The Rev’d Kathryn Greene-McCreight
Christ Church, New Haven, Conn.
April 14, 2017
“Be not far from me for trouble is near and there is none to help.” (Ps 22:11)
How can I preach to you on a day when there are no words to be spoken? How can anyone speak of hope on a day where it looks to be crushed? How can we even think to bring to words any Good News on this day where the flame of love seems to have been snuffed out?
Job brings to words even this kind of silence demanded at suffering. As his friends try to offer vain words of comfort, he responds: “Look at me and shut up.” (Job 21:5). So we must look at the man on the cross, and we must shut our mouths. But only for so long.
Because there are indeed words. In the beginning, the Word called creation into being: “God said ‘Let there be light’. And there was light.” God did that by the Word. The Gospel according to John also goes back to that place in the story: “In the beginning was the Word, and the Word was with God, and the Word was God.”… Jesus is that speech who by his own Word creates in the beginning.
And even in the beginning of this Word-creation, we find Jesus’ cross. In the Garden of Eden, you will remember, there are many trees. But the most important are mentioned by name: the tree of life, and the tree of the knowledge of good and evil. The latter one we know all too well. This is the tree of which Adam and Eve were commanded not to eat. They disobey God, eat, and bring upon themselves God’s curse.
The curse is not just spiritual, it is also physical, because these two always go together. The curse brings our first parents to break out in sweat as they farm. Even that rich soil yields nothing but thorns and thistles. They grieve in bearing and raising the next generation. They return to the soil from which they were created: “You are dust, and to dust you shall return.”
The curse of our first parents is on us as well. This is a real curse, a power that enslaves us. And yet even that enslavement is preceded by God’s word of promise, by grace.
We may remember the second tree that brings death, but we usually overlook the first tree: the tree of life. We must not. The tree which we choose for our own destruction is preceded in the story by this tree of life. Even from the beginning of creation, God’s grace floods our disobedience, our choice to flee from God’s presence. As at the beginning, so at the end: grace is even in Jesus’ suffering, and so also in ours.
At Jesus’ crucifixion, the soldiers twist together a crown of thorns and grind it into his scalp. Hail King of the Jews. The thorns on the head of the Man of Sorrows loose us from our bondage to the thorns of our curse in Eden.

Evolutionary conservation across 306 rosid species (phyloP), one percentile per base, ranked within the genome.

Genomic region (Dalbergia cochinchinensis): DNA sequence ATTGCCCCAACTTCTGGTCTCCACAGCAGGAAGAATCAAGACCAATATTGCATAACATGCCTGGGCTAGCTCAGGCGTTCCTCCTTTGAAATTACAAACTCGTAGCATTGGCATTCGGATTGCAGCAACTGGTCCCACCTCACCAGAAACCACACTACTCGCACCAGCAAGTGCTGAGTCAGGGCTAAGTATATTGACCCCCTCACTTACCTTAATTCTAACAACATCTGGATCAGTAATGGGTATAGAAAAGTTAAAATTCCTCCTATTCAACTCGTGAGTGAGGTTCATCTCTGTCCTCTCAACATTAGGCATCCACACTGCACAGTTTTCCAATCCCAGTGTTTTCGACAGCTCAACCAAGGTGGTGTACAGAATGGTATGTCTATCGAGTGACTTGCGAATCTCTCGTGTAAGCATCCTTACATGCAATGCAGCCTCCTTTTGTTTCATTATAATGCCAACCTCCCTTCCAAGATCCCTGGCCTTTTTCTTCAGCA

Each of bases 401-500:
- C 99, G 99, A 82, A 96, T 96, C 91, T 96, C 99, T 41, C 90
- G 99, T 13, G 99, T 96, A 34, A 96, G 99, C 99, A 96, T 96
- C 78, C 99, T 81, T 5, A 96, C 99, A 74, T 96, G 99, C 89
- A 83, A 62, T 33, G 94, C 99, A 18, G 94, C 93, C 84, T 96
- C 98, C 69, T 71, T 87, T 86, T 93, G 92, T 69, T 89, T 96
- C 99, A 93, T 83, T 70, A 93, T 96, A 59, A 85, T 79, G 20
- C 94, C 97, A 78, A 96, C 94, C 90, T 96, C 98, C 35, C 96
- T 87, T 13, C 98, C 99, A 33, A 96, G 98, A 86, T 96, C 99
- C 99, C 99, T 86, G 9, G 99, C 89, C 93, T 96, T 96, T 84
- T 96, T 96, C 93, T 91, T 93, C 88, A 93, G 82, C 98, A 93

Jesus’s cross is the tree of life. This is the tree we yearn for. The tree of life in the middle of the garden is in the very presence of God. Its fruit is sweet, is offered freely, and for all. It gives health and wholeness. The tree of life is the center of creation. It is the cross, the very embrace of God.
So, there are indeed words today. Paul talks about preaching the word of the cross. The word about the cross. The word from the cross. The word on the cross. From the cross, the Holy Trinity itself preaches the Word of reconciliation, mercy, and peace.
As many of you know, in November of 1940, England’s city of Coventry was flattened by the Luftwaffe of the 3rd Reich. Its jewel cathedral was destroyed. The day after the destruction, the cathedral stonemason noticed that two of the charred medieval roof timbers had fallen into the shape of a cross. The Provost of the Cathedral, walking through the rubble, traced in ash with his finger the words “Father, Forgive”. A local priest made a cross of three of the medieval nails he found in the ruins. The New Cathedral was rebuilt near the Old Cathedral, not on top of its rubble, not in defiance but as a sign of hope. Their Litany of Reconciliation is prayed in the Old Cathedral every Friday at noon. The Coventry ministry of Peace and Reconciliation has reached around the globe, and its symbol is the cross of nails.
Listen again to those words traced in the ruins the day after the bombing: “Father, forgive.” We hear Jesus say from his own cross: “Father forgive them, for they know not what they do.” But in Coventry, the prayer is: “Father, forgive…” That is our prayer. Father, forgive, that we might forgive each other. “Do you not know that when you hate your enemy you hate your own brother?”
The Word of forgiveness from the cross is God’s relinquishment of all that would bar us from the Holy Presence. For us, forgiveness is a prayer of release of all within us that blocks us from loving God and loving neighbor. Forgiveness is difficult, but not an impossible act, summoned as though by gritting our teeth and moving forward. Forgiveness is first a prayer, and then an act. Forgiveness cultivates in us practices like gratitude, generosity, fearlessness, hope. From our hearts, with our hands, in our lives.
Coventry, Charleston, Alexandria, all of Syria… When we hate those whom we think to be our enemies, we are hating our brother. This is what grieves the man of sorrows. Father, forgive. Amen.